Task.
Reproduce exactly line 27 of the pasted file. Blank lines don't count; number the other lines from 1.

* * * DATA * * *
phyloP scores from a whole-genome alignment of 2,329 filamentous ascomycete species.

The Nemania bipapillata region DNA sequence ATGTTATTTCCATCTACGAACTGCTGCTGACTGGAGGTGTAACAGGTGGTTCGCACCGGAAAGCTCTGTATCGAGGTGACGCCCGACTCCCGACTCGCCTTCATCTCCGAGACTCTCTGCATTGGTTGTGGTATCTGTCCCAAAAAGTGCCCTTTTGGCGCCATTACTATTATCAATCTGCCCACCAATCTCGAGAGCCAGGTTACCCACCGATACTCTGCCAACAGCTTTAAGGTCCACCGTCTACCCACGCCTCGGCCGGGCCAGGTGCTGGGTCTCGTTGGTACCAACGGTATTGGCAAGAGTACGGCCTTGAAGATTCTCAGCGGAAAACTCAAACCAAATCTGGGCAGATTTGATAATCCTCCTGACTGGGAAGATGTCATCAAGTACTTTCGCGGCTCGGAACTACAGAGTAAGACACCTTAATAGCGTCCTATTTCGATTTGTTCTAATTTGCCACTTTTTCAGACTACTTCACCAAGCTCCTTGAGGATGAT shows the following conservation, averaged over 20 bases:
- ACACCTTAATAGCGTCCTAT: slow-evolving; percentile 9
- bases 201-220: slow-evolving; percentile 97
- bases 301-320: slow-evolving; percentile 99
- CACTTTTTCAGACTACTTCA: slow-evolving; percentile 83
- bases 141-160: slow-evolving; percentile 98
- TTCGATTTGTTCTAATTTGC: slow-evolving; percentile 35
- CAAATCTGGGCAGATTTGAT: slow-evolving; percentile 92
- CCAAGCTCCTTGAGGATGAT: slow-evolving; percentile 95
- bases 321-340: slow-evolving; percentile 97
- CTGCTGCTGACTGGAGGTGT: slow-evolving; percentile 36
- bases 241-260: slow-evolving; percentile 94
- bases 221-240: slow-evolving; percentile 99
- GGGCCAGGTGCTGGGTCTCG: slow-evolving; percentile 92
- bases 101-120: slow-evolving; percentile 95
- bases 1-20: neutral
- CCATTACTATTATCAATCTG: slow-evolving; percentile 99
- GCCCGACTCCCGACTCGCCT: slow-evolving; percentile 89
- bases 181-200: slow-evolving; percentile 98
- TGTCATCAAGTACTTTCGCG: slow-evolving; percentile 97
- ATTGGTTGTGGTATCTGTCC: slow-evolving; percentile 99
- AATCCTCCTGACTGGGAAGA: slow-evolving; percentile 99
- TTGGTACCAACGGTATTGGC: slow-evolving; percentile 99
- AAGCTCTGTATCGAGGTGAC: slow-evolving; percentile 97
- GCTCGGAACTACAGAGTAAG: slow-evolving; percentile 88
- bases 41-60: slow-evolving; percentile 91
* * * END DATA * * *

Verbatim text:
- bases 41-60: slow-evolving; percentile 91